|Sound of Silence
Author: what the dormouse said PM
It doesn't do to live in silence. Nothing has ever been solved by keeping your mouth closed. Remember that."Rated: Fiction K+ - English - Family/Hurt/Comfort - Words: 948 - Reviews: 2 - Favs: 1 - Published: 09-16-10 - Status: Complete - id: 2848022
|A+ A- Full 3/4 1/2 Expand Tighten|
Sound of Silence
It had been my first day back at work since...Well, since "it" happened. Actually, it was a day of firsts, and not just for me; it was also my first day starting the job as a care assistant for Brooklea Care Home, and my first time working in months.
I left my house early, grateful to leave behind the silence and the weight of too many memories. The drive to the care home was pleasant enough; I listened to the radio, laughed at the banter of the two presenters. Brooklea was situated in the country, and it was a converted manor house with sprawling grounds.
I was given a tour of the building, before they left me to look after one patient – Ted.
"Ted came here when he was twenty five," they told me. "He hasn't spoken since. He has a sister, but not even she knows why he doesn't speak.
Ted was huge. That's the only word to describe him – broad shoulders, thick wrists, large hands, wide neck, but his face was pale, gaunt, and his eyes looked dead, completely devoid of emotion.
He sat in his room, staring out of the window. There was a Beatles poster on the wall, and a picture of him staring dully into the camera, with a younger woman grinning out at us. I presumed she was his sister.
I bustled around the room, cleaning and arranging, chattering pointlessly, telling him how it was my first day, how I was married. My voice broke when I said I had no children, but I managed to recover pretty quickly.
An hour passed, and he hadn't moved. It was a gorgeous day outside, sunny and bright, the colours of the trees and flowers almost overpowering, so I announced that we were going on a walk.
Ted moved slow, plodding almost, as I held on to his arm. I could see his face clearly now, and behind the lines and pallor and lack of emotion I could see the ghost of a once handsome man. I wondered why he hadn't spoken in twenty-five years.
"I was engaged once," he said, suddenly, his voice raspy and hoarse from disuse. "Her name was Ellen. I loved her very much."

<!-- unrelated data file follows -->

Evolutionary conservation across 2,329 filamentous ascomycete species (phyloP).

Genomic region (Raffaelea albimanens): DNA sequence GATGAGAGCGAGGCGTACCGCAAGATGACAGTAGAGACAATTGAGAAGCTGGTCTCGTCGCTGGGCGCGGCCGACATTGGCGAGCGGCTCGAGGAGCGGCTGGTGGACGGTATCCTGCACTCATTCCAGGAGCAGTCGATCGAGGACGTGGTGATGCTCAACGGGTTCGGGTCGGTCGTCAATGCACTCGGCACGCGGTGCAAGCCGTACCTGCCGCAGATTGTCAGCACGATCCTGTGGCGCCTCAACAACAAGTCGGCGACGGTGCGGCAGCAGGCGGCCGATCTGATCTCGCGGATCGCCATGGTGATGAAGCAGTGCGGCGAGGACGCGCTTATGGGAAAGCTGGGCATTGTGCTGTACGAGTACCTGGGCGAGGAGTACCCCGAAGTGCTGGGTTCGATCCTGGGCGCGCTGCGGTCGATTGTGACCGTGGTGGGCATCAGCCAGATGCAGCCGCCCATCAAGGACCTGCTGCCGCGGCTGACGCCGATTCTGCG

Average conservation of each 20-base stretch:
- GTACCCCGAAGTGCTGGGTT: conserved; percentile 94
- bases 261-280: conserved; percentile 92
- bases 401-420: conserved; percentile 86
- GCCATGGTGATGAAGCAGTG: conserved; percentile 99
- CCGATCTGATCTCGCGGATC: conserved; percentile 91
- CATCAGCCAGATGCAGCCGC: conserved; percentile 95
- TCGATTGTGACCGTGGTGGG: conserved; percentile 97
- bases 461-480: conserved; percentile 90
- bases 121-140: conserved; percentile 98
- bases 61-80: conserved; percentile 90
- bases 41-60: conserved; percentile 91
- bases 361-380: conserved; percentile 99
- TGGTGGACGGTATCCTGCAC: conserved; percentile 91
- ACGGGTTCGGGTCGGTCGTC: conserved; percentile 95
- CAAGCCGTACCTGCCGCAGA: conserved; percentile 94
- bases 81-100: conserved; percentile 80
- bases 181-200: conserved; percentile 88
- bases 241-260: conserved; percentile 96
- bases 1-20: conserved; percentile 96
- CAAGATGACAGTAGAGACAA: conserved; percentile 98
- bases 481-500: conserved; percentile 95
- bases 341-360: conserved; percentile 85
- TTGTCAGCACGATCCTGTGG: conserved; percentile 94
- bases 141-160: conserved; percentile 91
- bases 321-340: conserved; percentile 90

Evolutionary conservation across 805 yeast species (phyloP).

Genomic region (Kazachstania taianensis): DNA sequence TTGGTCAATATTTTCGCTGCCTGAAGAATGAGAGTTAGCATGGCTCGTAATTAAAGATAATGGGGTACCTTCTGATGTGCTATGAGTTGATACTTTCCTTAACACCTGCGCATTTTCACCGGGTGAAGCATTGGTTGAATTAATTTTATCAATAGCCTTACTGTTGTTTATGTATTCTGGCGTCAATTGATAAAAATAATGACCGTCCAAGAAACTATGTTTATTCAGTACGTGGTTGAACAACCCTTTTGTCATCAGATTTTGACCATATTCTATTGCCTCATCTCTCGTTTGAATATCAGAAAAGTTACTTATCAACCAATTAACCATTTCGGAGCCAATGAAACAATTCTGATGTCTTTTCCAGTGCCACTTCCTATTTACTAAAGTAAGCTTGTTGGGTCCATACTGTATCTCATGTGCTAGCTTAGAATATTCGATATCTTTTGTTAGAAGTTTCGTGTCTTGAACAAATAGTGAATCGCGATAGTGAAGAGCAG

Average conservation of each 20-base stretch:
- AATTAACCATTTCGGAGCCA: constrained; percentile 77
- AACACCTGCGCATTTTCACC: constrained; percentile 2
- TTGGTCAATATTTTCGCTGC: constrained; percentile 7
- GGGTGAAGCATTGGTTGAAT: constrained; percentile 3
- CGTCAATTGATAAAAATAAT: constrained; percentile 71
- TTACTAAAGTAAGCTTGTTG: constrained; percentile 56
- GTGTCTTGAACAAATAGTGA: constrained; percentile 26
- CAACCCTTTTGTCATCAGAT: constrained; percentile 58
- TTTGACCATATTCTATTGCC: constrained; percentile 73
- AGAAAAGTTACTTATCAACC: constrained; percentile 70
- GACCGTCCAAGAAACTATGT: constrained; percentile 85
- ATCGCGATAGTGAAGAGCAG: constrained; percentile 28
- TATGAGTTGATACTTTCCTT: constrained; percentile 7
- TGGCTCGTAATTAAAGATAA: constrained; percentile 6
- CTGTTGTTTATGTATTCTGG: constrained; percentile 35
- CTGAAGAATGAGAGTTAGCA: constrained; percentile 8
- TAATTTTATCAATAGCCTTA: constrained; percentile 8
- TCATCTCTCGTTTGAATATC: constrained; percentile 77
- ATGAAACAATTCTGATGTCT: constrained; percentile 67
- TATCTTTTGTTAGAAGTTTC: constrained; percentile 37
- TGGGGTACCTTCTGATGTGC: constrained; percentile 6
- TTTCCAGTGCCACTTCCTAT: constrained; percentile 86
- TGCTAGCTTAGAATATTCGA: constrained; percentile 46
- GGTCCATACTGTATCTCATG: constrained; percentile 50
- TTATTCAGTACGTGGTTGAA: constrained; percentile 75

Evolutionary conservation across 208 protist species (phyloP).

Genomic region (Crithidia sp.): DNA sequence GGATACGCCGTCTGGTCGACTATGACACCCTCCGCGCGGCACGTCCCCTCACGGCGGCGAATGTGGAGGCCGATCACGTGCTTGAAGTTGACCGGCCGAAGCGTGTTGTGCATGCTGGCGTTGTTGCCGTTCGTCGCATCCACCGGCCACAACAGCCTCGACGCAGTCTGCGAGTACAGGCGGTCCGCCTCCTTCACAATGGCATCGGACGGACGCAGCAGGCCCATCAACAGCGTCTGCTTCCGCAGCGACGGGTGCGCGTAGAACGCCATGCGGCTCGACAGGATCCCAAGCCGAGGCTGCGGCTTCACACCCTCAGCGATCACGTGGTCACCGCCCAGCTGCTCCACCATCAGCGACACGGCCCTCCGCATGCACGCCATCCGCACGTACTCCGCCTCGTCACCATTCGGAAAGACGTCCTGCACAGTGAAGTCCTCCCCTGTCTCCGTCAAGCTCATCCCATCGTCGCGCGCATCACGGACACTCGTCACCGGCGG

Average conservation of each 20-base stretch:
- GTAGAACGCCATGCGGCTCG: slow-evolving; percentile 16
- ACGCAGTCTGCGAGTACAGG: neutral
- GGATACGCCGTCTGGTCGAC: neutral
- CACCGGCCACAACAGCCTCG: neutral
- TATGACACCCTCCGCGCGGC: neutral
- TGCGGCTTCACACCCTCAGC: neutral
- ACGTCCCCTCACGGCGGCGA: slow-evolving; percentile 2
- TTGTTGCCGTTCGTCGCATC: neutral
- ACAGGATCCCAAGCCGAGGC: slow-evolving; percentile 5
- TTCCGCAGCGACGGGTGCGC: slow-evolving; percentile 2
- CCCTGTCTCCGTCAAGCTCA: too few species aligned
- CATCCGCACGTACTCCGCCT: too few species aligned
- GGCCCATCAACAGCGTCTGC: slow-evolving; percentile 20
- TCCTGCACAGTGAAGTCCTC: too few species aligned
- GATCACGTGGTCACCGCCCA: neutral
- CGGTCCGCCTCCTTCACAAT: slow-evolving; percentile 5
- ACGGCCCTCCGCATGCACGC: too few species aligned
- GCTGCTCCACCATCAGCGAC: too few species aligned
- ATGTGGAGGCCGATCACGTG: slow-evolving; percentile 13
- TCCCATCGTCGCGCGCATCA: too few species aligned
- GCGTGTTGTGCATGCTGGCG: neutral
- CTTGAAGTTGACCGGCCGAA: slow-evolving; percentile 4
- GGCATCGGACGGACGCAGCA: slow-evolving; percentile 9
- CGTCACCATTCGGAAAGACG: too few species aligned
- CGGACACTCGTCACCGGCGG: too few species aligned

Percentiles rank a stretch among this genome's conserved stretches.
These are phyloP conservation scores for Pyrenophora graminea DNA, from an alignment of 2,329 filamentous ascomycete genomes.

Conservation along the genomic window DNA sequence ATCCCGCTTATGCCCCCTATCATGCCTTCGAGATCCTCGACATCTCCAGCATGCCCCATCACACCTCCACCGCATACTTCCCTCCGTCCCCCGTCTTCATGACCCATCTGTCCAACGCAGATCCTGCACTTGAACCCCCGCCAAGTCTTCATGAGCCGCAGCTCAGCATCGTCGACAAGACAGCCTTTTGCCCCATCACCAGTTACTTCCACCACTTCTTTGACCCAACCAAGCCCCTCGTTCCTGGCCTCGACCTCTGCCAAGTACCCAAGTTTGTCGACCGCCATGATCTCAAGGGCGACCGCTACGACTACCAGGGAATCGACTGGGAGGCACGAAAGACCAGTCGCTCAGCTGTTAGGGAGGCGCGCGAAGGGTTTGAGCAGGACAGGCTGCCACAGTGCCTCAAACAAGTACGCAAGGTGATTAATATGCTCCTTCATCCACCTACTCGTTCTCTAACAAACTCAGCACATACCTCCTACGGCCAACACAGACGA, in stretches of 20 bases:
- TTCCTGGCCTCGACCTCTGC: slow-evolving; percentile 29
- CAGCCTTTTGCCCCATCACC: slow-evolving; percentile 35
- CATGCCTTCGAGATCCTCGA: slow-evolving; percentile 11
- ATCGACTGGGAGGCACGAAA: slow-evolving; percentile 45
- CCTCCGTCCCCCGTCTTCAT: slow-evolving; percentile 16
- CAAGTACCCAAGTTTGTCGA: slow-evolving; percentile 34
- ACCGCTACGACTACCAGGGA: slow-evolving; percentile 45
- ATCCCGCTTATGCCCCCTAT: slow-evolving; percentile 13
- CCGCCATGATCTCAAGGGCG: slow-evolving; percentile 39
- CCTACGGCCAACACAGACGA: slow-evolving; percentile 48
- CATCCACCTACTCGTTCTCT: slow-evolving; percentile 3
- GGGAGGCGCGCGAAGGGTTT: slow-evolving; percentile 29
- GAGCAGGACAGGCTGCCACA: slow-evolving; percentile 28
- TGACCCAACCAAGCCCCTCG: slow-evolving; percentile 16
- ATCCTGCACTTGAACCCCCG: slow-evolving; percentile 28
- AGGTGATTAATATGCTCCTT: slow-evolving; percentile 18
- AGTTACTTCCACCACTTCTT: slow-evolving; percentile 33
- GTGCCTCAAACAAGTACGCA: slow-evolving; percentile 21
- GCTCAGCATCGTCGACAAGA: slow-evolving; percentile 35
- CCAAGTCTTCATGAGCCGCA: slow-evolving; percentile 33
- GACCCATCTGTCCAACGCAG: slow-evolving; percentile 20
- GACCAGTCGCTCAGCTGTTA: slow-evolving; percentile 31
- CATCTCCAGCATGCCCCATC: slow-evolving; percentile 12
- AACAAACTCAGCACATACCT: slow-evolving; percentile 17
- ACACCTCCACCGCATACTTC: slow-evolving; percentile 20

I stared at him in amazement, but he didn't seem to notice.
"I was wild when I was young," he continued. "Ellen, she tamed me. She took no notice of my aggression – she just accepted all of my bad points and loved me anyway."
"She sounds like a good woman," I said carefully.
"She was," he agreed. "Kind, and gentle. She would have made a good mother. I'd have loved to see her with our child."
His eyes were sad, wide. He looked like he could cry, which looked so strange on a man of his stature.
"What happened?" I asked, raising one eyebrow.
He lowered his head. "Ellen never met my family," he said slowly. "I was selfish, and I didn't want to share her. I kept our engagement a secret. I never..." His voice broke. "I never spoke to them about it."
Oh, those words sounded so familiar. I thought about my husband, and his fight to try and get me to talk about "it". For something that we do everyday, though, speaking can be awfully hard sometimes.
Ted carried on with his story. "Ellen got angry," he reflected. "I'd never seen her so angry before. She...She thought I was ashamed of her. I never told her the truth, that I was just scared she'd take one look at my family and run."
He took in a long, deep, shaky breath. "She was run down by a car two hours later," he whispered. "I never spoke again."
There was silence. "I regret it now, though," he confessed. "Ellen, she wouldn't want the silence. She'd want me to talk, to move on."
He fixed me with an eerily knowing and pointed stare. "It doesn't do to live in silence," he said. "Nothing has ever been solved by keeping your mouth closed. Remember that."
And he walked off, unaided by me, left me stood there next to a bush of sunny, yellow roses. I watched his form retreat, growing smaller and smaller, as he neared the care home.
That night, I went home. I saw the bin bag of toys I'd put together, sat by the door. His favourite teddy had fallen out, forgotten on the floor. I picked it up.
I could hear my husband, cooking in the kitchen. He was listening to the Beatles, "Norwegian Wood".
I squeezed the teddy, and kissed its fluffy head, inhaling the scent.
Then, I took a breath, and went to talk about it.
Author's Note: I had to write this in college. I got an A/B for it, which I'm pretty pleased about. We had about forty five minutes to write it, and we were given a set of prompts and a list of genres to write in. I picked Romance, and the prompt I chose basically said that a man who hadn't spoken in twenty five years suddenly speaks whilst being taken on a walk by a new care worker at a care home. I'm not sure it's exactly romance, but drama wasn't an option. Still, the teacher didn't seem to notice.
This had definite influences from Roger and Val Have Just Got In, as well as Adam and Jessica's storyline with baby Harry from a few months ago in Casualty. Just in case anyone was wondering. Or cares.